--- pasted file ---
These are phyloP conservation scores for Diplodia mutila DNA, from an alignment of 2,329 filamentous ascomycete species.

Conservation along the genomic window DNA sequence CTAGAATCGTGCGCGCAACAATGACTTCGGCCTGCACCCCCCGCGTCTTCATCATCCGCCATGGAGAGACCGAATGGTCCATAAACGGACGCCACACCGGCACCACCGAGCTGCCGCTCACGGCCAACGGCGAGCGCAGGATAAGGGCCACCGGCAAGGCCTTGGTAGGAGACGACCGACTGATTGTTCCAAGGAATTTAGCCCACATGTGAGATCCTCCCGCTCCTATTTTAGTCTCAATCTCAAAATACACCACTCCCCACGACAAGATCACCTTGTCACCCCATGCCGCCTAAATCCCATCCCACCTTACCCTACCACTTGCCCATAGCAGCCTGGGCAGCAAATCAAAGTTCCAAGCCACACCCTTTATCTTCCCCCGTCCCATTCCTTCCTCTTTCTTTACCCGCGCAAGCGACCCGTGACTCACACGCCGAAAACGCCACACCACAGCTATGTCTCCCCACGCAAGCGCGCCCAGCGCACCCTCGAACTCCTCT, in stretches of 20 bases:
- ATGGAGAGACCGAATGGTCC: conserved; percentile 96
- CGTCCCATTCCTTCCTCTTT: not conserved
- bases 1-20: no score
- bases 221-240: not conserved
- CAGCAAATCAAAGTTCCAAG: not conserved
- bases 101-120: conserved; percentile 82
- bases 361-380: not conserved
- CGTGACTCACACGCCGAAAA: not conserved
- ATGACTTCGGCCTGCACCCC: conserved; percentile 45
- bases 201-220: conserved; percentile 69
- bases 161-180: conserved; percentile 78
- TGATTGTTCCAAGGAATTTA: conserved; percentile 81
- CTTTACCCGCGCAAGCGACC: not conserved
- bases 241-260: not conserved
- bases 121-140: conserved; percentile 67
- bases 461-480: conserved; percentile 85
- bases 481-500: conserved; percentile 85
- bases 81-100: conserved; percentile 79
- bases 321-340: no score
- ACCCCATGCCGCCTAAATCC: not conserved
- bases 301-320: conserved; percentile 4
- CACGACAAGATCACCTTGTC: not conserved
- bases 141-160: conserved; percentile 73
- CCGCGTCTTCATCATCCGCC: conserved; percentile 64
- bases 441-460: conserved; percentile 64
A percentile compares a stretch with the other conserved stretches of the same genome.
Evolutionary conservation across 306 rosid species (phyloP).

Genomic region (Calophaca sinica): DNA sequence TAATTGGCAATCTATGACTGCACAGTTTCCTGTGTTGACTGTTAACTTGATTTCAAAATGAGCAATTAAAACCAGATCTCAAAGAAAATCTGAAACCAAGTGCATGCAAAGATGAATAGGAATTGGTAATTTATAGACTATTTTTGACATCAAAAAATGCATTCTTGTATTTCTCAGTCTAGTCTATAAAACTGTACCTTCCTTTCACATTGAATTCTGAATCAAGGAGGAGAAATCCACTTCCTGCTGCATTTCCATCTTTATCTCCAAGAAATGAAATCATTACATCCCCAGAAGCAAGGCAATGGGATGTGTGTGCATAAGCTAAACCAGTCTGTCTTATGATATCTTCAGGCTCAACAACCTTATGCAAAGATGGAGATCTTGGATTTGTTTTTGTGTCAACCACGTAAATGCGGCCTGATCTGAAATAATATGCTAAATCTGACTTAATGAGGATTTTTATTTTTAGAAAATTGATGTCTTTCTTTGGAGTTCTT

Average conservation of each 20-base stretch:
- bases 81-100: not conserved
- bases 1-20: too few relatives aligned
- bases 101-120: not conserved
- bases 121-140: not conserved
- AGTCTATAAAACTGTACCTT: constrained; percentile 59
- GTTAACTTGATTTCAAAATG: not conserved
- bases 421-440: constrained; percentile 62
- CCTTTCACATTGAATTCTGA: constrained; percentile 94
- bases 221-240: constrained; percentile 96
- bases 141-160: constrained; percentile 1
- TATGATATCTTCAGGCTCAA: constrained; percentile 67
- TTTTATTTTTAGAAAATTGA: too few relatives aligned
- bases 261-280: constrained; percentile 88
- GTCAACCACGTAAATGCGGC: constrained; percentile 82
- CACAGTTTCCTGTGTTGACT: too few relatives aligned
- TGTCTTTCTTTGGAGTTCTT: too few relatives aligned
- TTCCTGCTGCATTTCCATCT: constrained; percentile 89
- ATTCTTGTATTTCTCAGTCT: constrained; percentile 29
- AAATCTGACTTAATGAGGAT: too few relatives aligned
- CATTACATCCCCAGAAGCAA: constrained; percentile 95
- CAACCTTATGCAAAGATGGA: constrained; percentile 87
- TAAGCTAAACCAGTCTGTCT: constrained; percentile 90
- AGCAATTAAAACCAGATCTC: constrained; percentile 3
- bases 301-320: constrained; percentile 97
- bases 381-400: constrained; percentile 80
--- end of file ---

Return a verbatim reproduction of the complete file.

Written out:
These are phyloP conservation scores for Diplodia mutila DNA, from an alignment of 2,329 filamentous ascomycete species.

Conservation along the genomic window DNA sequence CTAGAATCGTGCGCGCAACAATGACTTCGGCCTGCACCCCCCGCGTCTTCATCATCCGCCATGGAGAGACCGAATGGTCCATAAACGGACGCCACACCGGCACCACCGAGCTGCCGCTCACGGCCAACGGCGAGCGCAGGATAAGGGCCACCGGCAAGGCCTTGGTAGGAGACGACCGACTGATTGTTCCAAGGAATTTAGCCCACATGTGAGATCCTCCCGCTCCTATTTTAGTCTCAATCTCAAAATACACCACTCCCCACGACAAGATCACCTTGTCACCCCATGCCGCCTAAATCCCATCCCACCTTACCCTACCACTTGCCCATAGCAGCCTGGGCAGCAAATCAAAGTTCCAAGCCACACCCTTTATCTTCCCCCGTCCCATTCCTTCCTCTTTCTTTACCCGCGCAAGCGACCCGTGACTCACACGCCGAAAACGCCACACCACAGCTATGTCTCCCCACGCAAGCGCGCCCAGCGCACCCTCGAACTCCTCT, in stretches of 20 bases:
- ATGGAGAGACCGAATGGTCC: conserved; percentile 96
- CGTCCCATTCCTTCCTCTTT: not conserved
- bases 1-20: no score
- bases 221-240: not conserved
- CAGCAAATCAAAGTTCCAAG: not conserved
- bases 101-120: conserved; percentile 82
- bases 361-380: not conserved
- CGTGACTCACACGCCGAAAA: not conserved
- ATGACTTCGGCCTGCACCCC: conserved; percentile 45
- bases 201-220: conserved; percentile 69
- bases 161-180: conserved; percentile 78
- TGATTGTTCCAAGGAATTTA: conserved; percentile 81
- CTTTACCCGCGCAAGCGACC: not conserved
- bases 241-260: not conserved
- bases 121-140: conserved; percentile 67
- bases 461-480: conserved; percentile 85
- bases 481-500: conserved; percentile 85
- bases 81-100: conserved; percentile 79
- bases 321-340: no score
- ACCCCATGCCGCCTAAATCC: not conserved
- bases 301-320: conserved; percentile 4
- CACGACAAGATCACCTTGTC: not conserved
- bases 141-160: conserved; percentile 73
- CCGCGTCTTCATCATCCGCC: conserved; percentile 64
- bases 441-460: conserved; percentile 64
A percentile compares a stretch with the other conserved stretches of the same genome.
Evolutionary conservation across 306 rosid species (phyloP).

Genomic region (Calophaca sinica): DNA sequence TAATTGGCAATCTATGACTGCACAGTTTCCTGTGTTGACTGTTAACTTGATTTCAAAATGAGCAATTAAAACCAGATCTCAAAGAAAATCTGAAACCAAGTGCATGCAAAGATGAATAGGAATTGGTAATTTATAGACTATTTTTGACATCAAAAAATGCATTCTTGTATTTCTCAGTCTAGTCTATAAAACTGTACCTTCCTTTCACATTGAATTCTGAATCAAGGAGGAGAAATCCACTTCCTGCTGCATTTCCATCTTTATCTCCAAGAAATGAAATCATTACATCCCCAGAAGCAAGGCAATGGGATGTGTGTGCATAAGCTAAACCAGTCTGTCTTATGATATCTTCAGGCTCAACAACCTTATGCAAAGATGGAGATCTTGGATTTGTTTTTGTGTCAACCACGTAAATGCGGCCTGATCTGAAATAATATGCTAAATCTGACTTAATGAGGATTTTTATTTTTAGAAAATTGATGTCTTTCTTTGGAGTTCTT

Average conservation of each 20-base stretch:
- bases 81-100: not conserved
- bases 1-20: too few relatives aligned
- bases 101-120: not conserved
- bases 121-140: not conserved
- AGTCTATAAAACTGTACCTT: constrained; percentile 59
- GTTAACTTGATTTCAAAATG: not conserved
- bases 421-440: constrained; percentile 62
- CCTTTCACATTGAATTCTGA: constrained; percentile 94
- bases 221-240: constrained; percentile 96
- bases 141-160: constrained; percentile 1
- TATGATATCTTCAGGCTCAA: constrained; percentile 67
- TTTTATTTTTAGAAAATTGA: too few relatives aligned
- bases 261-280: constrained; percentile 88
- GTCAACCACGTAAATGCGGC: constrained; percentile 82
- CACAGTTTCCTGTGTTGACT: too few relatives aligned
- TGTCTTTCTTTGGAGTTCTT: too few relatives aligned
- TTCCTGCTGCATTTCCATCT: constrained; percentile 89
- ATTCTTGTATTTCTCAGTCT: constrained; percentile 29
- AAATCTGACTTAATGAGGAT: too few relatives aligned
- CATTACATCCCCAGAAGCAA: constrained; percentile 95
- CAACCTTATGCAAAGATGGA: constrained; percentile 87
- TAAGCTAAACCAGTCTGTCT: constrained; percentile 90
- AGCAATTAAAACCAGATCTC: constrained; percentile 3
- bases 301-320: constrained; percentile 97
- bases 381-400: constrained; percentile 80